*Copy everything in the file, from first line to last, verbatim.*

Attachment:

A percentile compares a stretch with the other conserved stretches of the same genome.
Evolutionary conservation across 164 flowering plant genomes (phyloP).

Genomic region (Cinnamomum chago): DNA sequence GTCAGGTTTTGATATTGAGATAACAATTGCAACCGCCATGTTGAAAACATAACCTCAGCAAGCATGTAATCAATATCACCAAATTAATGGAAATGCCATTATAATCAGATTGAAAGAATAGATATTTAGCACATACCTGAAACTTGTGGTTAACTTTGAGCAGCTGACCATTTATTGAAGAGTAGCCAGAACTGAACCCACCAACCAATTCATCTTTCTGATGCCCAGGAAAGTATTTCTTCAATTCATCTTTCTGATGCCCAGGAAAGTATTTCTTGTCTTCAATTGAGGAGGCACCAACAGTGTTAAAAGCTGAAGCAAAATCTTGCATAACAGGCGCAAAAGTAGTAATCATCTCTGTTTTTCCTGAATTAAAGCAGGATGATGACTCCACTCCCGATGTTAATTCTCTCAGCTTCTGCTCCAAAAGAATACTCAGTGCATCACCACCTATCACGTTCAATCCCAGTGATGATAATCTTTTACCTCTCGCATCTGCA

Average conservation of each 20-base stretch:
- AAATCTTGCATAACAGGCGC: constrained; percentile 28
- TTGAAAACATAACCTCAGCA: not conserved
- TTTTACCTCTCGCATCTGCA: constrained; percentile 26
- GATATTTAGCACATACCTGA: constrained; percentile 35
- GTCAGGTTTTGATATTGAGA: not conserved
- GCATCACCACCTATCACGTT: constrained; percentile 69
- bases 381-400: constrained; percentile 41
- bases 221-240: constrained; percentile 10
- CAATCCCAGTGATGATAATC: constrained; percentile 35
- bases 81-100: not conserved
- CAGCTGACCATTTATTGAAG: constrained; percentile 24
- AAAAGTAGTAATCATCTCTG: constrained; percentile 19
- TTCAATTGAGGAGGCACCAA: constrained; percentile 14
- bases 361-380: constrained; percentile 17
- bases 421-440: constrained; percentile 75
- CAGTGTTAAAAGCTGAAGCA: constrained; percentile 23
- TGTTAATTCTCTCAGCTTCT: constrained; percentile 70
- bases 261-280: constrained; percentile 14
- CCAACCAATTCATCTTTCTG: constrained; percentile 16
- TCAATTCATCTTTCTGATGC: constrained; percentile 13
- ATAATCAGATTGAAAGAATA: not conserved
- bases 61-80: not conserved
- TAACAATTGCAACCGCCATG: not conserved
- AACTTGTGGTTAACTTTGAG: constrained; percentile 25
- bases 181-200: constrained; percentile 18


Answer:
A percentile compares a stretch with the other conserved stretches of the same genome.
Evolutionary conservation across 164 flowering plant genomes (phyloP).

Genomic region (Cinnamomum chago): DNA sequence GTCAGGTTTTGATATTGAGATAACAATTGCAACCGCCATGTTGAAAACATAACCTCAGCAAGCATGTAATCAATATCACCAAATTAATGGAAATGCCATTATAATCAGATTGAAAGAATAGATATTTAGCACATACCTGAAACTTGTGGTTAACTTTGAGCAGCTGACCATTTATTGAAGAGTAGCCAGAACTGAACCCACCAACCAATTCATCTTTCTGATGCCCAGGAAAGTATTTCTTCAATTCATCTTTCTGATGCCCAGGAAAGTATTTCTTGTCTTCAATTGAGGAGGCACCAACAGTGTTAAAAGCTGAAGCAAAATCTTGCATAACAGGCGCAAAAGTAGTAATCATCTCTGTTTTTCCTGAATTAAAGCAGGATGATGACTCCACTCCCGATGTTAATTCTCTCAGCTTCTGCTCCAAAAGAATACTCAGTGCATCACCACCTATCACGTTCAATCCCAGTGATGATAATCTTTTACCTCTCGCATCTGCA

Average conservation of each 20-base stretch:
- AAATCTTGCATAACAGGCGC: constrained; percentile 28
- TTGAAAACATAACCTCAGCA: not conserved
- TTTTACCTCTCGCATCTGCA: constrained; percentile 26
- GATATTTAGCACATACCTGA: constrained; percentile 35
- GTCAGGTTTTGATATTGAGA: not conserved
- GCATCACCACCTATCACGTT: constrained; percentile 69
- bases 381-400: constrained; percentile 41
- bases 221-240: constrained; percentile 10
- CAATCCCAGTGATGATAATC: constrained; percentile 35
- bases 81-100: not conserved
- CAGCTGACCATTTATTGAAG: constrained; percentile 24
- AAAAGTAGTAATCATCTCTG: constrained; percentile 19
- TTCAATTGAGGAGGCACCAA: constrained; percentile 14
- bases 361-380: constrained; percentile 17
- bases 421-440: constrained; percentile 75
- CAGTGTTAAAAGCTGAAGCA: constrained; percentile 23
- TGTTAATTCTCTCAGCTTCT: constrained; percentile 70
- bases 261-280: constrained; percentile 14
- CCAACCAATTCATCTTTCTG: constrained; percentile 16
- TCAATTCATCTTTCTGATGC: constrained; percentile 13
- ATAATCAGATTGAAAGAATA: not conserved
- bases 61-80: not conserved
- TAACAATTGCAACCGCCATG: not conserved
- AACTTGTGGTTAACTTTGAG: constrained; percentile 25
- bases 181-200: constrained; percentile 18